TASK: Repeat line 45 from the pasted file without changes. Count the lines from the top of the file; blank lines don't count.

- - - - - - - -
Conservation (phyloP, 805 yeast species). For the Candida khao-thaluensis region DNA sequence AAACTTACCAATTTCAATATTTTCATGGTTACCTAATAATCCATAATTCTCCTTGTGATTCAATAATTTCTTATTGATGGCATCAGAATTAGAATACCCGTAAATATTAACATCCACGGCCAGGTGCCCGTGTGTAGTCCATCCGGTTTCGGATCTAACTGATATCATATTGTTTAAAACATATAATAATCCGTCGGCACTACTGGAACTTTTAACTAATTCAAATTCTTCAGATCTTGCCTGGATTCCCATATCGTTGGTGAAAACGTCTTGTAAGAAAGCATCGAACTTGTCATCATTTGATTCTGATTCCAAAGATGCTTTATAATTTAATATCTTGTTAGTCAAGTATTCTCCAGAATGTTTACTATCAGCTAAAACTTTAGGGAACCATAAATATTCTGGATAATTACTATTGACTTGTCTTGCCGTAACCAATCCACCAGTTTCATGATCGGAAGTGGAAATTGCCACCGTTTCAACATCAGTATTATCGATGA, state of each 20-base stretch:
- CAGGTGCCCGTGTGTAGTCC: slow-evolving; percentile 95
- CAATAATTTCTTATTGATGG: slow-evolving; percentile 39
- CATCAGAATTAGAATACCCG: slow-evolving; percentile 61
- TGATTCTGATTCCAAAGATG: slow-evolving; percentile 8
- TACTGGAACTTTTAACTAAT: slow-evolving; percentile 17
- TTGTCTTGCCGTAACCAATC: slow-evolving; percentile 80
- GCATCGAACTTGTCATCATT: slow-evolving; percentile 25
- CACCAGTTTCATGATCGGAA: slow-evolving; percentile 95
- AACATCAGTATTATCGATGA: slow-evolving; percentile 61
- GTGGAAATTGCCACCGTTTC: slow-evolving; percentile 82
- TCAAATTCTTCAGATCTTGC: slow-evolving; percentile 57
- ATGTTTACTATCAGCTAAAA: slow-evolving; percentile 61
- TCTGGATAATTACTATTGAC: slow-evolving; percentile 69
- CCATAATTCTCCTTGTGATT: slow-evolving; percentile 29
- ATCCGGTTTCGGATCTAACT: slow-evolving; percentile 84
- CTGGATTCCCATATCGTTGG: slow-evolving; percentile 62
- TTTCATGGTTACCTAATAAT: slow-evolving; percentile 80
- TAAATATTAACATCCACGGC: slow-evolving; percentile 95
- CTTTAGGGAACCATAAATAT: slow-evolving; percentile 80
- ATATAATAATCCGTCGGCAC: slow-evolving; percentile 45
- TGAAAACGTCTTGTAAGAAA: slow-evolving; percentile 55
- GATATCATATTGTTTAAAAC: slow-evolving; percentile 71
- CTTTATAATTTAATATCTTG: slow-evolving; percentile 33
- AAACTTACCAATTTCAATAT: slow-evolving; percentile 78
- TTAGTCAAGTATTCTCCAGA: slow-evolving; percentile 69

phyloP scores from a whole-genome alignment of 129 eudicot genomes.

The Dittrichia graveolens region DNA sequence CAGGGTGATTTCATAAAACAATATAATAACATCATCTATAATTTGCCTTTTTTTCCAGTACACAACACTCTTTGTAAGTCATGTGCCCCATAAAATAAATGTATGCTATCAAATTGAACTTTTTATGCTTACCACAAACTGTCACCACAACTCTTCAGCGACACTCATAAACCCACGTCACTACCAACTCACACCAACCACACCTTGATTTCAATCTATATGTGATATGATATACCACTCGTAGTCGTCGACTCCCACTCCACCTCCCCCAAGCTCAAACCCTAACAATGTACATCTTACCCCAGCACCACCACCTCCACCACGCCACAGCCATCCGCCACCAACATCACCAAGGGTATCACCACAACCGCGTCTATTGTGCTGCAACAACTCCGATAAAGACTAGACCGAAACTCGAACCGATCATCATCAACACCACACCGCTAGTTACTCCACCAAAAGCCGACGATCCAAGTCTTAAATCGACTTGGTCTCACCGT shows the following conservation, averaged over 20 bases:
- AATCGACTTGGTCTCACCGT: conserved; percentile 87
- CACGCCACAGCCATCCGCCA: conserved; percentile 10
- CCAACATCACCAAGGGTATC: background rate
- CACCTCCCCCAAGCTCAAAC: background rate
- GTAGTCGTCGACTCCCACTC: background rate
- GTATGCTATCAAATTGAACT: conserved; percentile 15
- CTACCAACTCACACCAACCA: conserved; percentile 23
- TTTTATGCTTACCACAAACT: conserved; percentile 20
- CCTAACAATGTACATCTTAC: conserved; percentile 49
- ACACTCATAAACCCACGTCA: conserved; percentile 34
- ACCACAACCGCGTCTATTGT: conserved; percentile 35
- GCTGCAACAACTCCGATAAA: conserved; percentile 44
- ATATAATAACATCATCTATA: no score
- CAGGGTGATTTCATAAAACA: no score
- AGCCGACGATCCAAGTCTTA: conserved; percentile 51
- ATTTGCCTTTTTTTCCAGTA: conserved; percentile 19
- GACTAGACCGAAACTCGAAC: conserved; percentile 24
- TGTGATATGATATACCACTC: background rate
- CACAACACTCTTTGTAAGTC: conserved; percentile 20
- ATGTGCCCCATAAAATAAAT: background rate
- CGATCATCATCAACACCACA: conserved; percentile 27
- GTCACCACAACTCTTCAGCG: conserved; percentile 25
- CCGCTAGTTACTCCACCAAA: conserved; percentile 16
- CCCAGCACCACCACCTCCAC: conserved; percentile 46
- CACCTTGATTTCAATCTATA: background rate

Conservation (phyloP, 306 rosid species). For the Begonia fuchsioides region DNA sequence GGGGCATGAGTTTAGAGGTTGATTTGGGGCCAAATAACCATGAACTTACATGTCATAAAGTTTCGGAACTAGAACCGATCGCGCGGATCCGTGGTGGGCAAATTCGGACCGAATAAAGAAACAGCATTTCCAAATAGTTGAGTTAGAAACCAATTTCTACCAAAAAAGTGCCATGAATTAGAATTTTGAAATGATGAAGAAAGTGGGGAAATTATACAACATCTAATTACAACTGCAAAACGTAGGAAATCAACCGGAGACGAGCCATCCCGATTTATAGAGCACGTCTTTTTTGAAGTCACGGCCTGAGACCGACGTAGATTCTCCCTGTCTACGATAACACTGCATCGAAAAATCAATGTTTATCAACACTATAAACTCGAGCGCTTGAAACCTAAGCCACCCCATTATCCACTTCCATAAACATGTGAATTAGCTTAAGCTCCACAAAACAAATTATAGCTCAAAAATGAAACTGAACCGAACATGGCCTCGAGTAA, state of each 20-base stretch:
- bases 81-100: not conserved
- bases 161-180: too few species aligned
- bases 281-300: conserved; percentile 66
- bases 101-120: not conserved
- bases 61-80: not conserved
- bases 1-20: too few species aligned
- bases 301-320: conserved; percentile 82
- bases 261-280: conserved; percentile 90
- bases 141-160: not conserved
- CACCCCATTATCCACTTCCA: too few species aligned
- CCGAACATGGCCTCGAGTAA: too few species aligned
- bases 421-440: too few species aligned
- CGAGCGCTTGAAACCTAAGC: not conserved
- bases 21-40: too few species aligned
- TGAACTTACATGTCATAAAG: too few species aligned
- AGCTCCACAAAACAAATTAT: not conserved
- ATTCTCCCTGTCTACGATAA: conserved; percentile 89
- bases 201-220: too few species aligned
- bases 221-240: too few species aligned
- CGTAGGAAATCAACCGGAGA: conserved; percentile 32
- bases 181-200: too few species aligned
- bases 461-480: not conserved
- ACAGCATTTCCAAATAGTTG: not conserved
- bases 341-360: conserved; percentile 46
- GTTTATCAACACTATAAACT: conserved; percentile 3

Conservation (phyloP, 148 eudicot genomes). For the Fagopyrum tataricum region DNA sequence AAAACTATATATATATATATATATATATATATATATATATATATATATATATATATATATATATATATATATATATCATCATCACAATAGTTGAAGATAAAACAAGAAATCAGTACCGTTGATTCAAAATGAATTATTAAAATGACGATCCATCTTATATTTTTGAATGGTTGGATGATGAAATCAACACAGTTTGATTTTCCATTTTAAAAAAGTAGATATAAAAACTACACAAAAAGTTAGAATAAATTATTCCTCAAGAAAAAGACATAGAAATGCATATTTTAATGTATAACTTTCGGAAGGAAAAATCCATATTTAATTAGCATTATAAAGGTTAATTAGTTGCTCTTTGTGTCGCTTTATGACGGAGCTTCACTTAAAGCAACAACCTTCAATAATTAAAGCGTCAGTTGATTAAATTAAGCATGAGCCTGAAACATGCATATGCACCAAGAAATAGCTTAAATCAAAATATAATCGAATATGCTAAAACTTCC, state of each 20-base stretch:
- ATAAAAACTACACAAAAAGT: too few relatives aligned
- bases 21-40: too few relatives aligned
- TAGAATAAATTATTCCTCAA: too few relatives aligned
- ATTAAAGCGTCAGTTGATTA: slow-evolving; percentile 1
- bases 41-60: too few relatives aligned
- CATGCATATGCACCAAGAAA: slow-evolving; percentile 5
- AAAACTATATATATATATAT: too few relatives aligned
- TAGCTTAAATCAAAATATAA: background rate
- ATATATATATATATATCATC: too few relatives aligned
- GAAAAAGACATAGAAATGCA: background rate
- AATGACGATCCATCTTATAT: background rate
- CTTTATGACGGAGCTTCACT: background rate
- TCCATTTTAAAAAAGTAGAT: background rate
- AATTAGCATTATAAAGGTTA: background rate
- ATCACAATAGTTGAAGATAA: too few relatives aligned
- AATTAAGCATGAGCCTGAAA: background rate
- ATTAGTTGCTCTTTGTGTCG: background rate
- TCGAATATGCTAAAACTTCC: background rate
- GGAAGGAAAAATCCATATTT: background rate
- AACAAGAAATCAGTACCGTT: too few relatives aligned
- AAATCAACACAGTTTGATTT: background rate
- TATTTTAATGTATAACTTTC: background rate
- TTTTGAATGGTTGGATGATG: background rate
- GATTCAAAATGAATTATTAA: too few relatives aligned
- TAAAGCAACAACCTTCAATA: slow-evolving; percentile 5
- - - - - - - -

- GACTAGACCGAAACTCGAAC: conserved; percentile 24